This code has no comments and works with a dataset you probably haven’t used before. Yet, I’m almost certain that you can tell exactly what it does. (Here is a version of the same analysis, with explanation, as a Jupyter notebook.)
Here is the output you would see in the console if you ran this code:
county county_cost SEDGWICK 977,174.45 ▓░░░░░░░░░░░░░░░░░░░░░░░░░░░░░░░░░░░░░░░░░░░░░░░░░░░░░░░ COFFEY 691,749.03 ▓░░░░░░░░░░░░░░░░░░░░░░░░░░░░░░░░░░░░░░░ MONTGOMERY 447,581.20 ▓░░░░░░░░░░░░░░░░░░░░░░░░░ JOHNSON 420,628.00 ▓░░░░░░░░░░░░░░░░░░░░░░░░ SALINE 245,450.24 ▓░░░░░░░░░░░░░░ FINNEY 171,862.20 ▓░░░░░░░░░░ BROWN 145,254.96 ▓░░░░░░░░ KIOWA 97,974.00 ▓░░░░░ WILSON 74,747.10 ▓░░░░ FORD 70,780.00 ▓░░░░ +-------------+-------------+-------------+-------------+ 0 250,000 500,000 750,000 1,000,000
“Well sure,” I hear you say, “but I already know [SQL|R|SASS]. I’ve gotta learn how to do everything all over again!” In designing agate, I’ve been careful to keep its interface as consistent and obvious as possible. Many elements, such as columns and rows, share a base implementation—so once you’ve learned to use one you’ll know how to use all the others. I’ve also borrowed terminology from other common data analysis tools in order to speed your transition. The core table processing functions, for instance, use the names of their SQL analogues—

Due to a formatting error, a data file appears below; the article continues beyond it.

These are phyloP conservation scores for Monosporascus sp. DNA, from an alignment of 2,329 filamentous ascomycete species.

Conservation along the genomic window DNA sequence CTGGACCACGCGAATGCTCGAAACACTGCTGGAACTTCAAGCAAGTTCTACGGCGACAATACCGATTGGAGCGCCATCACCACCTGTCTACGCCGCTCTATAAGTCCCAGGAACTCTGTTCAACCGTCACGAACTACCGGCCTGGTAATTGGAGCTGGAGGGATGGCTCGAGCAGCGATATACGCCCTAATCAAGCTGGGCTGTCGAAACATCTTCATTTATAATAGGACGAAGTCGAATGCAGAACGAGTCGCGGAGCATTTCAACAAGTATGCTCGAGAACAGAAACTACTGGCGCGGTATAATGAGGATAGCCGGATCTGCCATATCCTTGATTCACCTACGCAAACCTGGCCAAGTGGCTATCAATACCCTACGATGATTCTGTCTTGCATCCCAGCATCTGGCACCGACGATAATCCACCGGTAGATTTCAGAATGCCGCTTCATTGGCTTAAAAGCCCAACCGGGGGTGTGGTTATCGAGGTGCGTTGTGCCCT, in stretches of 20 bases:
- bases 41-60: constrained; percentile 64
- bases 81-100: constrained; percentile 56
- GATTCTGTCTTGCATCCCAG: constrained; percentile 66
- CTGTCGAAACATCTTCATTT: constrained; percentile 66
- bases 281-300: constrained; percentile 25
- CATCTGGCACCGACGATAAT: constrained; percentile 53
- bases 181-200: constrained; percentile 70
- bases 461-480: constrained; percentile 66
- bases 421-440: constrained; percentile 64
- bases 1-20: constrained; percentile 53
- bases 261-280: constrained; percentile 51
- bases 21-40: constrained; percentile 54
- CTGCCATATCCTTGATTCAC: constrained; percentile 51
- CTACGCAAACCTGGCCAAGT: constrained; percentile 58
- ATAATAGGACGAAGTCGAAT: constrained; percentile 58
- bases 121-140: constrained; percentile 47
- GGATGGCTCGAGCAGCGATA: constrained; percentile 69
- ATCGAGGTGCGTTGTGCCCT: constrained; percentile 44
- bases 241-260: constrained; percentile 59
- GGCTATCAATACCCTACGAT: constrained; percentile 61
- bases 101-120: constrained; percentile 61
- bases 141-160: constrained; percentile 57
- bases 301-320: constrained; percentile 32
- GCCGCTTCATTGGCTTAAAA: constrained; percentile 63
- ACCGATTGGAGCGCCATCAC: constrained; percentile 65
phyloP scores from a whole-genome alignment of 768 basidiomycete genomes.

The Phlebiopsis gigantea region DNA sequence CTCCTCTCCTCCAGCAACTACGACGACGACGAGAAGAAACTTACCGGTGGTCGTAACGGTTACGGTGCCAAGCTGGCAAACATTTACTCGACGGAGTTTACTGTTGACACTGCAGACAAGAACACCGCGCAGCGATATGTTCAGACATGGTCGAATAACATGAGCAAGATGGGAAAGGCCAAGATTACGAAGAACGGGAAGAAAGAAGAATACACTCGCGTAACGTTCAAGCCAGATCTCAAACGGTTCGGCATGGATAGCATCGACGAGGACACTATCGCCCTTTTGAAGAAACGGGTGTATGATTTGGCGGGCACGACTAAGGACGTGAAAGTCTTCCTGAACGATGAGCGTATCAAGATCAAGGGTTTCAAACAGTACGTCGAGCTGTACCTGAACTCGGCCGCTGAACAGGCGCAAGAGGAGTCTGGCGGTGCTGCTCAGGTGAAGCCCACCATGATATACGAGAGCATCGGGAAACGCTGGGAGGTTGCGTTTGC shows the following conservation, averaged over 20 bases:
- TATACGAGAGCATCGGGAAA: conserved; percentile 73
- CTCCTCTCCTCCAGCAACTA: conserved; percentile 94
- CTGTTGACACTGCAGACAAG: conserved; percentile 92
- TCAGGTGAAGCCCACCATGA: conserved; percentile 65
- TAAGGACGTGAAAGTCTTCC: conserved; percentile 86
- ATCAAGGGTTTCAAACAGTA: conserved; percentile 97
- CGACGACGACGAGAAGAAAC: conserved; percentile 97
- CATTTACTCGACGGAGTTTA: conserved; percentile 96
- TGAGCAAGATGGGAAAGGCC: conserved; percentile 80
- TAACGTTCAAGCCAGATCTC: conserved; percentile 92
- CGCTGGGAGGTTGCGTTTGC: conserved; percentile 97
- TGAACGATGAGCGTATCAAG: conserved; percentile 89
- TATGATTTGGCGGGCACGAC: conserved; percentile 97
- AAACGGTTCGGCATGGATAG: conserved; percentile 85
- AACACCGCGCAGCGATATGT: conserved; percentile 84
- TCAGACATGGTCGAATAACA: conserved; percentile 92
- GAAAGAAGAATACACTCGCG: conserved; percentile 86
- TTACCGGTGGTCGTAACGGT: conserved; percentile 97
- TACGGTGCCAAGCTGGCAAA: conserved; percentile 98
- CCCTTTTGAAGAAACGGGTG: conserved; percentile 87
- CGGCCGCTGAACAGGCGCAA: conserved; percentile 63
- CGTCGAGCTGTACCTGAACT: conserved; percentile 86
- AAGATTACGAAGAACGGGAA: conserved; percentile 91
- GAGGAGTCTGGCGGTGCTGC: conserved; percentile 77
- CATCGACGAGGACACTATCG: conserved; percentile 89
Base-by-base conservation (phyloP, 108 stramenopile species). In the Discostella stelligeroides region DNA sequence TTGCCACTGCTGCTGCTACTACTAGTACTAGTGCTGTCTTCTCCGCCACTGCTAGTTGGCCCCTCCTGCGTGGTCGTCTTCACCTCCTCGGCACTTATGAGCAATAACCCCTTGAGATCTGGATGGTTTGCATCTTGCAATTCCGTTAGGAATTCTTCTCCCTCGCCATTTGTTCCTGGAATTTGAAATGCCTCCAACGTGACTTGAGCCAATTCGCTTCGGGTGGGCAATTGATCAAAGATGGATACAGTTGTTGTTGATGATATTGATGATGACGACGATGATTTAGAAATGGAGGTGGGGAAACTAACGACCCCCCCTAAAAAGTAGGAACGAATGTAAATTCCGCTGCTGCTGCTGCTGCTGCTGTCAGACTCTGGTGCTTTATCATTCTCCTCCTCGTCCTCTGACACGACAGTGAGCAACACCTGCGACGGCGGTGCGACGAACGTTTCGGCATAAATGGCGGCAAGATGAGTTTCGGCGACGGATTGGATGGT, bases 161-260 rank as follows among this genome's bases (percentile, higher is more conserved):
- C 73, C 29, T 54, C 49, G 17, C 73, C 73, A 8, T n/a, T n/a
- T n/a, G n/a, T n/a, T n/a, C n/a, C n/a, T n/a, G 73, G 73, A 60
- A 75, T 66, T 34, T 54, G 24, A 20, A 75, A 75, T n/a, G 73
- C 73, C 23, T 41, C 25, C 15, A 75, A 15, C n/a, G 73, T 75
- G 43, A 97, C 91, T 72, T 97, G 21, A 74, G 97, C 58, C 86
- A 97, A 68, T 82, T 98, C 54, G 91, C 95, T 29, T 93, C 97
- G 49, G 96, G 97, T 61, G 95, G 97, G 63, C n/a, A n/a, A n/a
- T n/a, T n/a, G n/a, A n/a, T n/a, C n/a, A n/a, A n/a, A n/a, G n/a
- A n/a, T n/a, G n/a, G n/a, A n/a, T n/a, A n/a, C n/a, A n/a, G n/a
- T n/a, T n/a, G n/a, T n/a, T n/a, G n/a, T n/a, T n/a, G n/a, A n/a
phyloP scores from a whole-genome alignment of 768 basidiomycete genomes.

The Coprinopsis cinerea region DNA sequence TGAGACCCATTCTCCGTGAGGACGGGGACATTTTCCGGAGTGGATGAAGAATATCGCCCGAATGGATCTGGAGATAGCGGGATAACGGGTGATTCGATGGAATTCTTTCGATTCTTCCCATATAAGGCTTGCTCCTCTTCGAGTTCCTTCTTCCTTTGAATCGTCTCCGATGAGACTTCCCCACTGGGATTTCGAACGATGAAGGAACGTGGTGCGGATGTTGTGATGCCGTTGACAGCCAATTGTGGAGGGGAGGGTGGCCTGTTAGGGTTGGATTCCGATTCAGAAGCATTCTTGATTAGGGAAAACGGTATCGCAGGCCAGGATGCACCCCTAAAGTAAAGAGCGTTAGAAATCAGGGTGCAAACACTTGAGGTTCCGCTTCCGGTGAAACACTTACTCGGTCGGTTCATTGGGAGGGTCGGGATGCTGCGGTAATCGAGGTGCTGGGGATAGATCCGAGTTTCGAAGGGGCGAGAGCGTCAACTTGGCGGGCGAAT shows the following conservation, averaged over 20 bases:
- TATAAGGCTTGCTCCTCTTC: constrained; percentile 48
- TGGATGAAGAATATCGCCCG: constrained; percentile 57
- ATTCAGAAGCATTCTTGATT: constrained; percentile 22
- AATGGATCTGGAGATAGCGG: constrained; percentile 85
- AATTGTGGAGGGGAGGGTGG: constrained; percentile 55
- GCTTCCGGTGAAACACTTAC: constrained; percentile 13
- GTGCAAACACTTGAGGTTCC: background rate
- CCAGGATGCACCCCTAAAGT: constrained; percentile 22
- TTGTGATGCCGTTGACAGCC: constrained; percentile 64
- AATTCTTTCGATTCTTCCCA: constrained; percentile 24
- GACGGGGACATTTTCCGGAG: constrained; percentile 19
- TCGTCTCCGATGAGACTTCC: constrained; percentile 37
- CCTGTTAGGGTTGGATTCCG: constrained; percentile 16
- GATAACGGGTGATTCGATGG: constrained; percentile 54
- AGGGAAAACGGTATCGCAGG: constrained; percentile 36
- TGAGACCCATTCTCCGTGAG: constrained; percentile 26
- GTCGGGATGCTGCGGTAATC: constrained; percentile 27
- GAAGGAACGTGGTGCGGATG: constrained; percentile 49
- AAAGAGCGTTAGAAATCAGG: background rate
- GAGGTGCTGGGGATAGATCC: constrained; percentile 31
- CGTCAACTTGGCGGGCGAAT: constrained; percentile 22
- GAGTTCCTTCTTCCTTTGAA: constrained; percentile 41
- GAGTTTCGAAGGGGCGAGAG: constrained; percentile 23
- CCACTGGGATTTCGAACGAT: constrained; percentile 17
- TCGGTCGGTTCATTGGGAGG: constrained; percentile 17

order_by, etc. Learning to use agate will take effort, but if you’ve done any data analysis before you should find much of it familiar.
A clean interface isn’t going to help you very much if you don’t know where to start. That’s why agate also comes with a detailed user tutorial that teaches how to use agate by working through an analysis of a real-world dataset. It assumes you know how to write some Python code, but nothing else. Beyond that introduction, there is also an exhaustive cookbook, which includes dozens of recipes showing you how to perform common tasks (sorting, searching, ranking) and how to convert code from other languages into agate code (SQL, Excel, R).
Why Use It?
Ultimately, agate is a solution to both practical and philosophical problems. If you take the time to learn it, it will make your data analysis process faster (in human terms), easier to understand, and simpler to replicate. It’ll also mean that when your editor says, “How did you get to this result?” you’ll be able to toss them a Python script that shows exactly how you reached that conclusion. Your editor doesn’t code? Then it’s even more important, because it’ll be future you whose neck is on the line when somebody calls your numbers garbage. You can find more reasons why you should use agate in the “Why agate?” section of the documentation.
It’s probably obvious by now that I want you to start using agate. Today. Use it for the reporting project you’ve got on your desk. Build data workflows on top of it. Write extensions that integrate with your data warehouse or add custom features to it. File tickets. Send me pull requests. Just by using it you’ll be helping me to build a tool I truly believe that we all need.
(Sold on agate? Then you’re going to love the solution to the second part of the problem. It’s called proof. More on that to come.)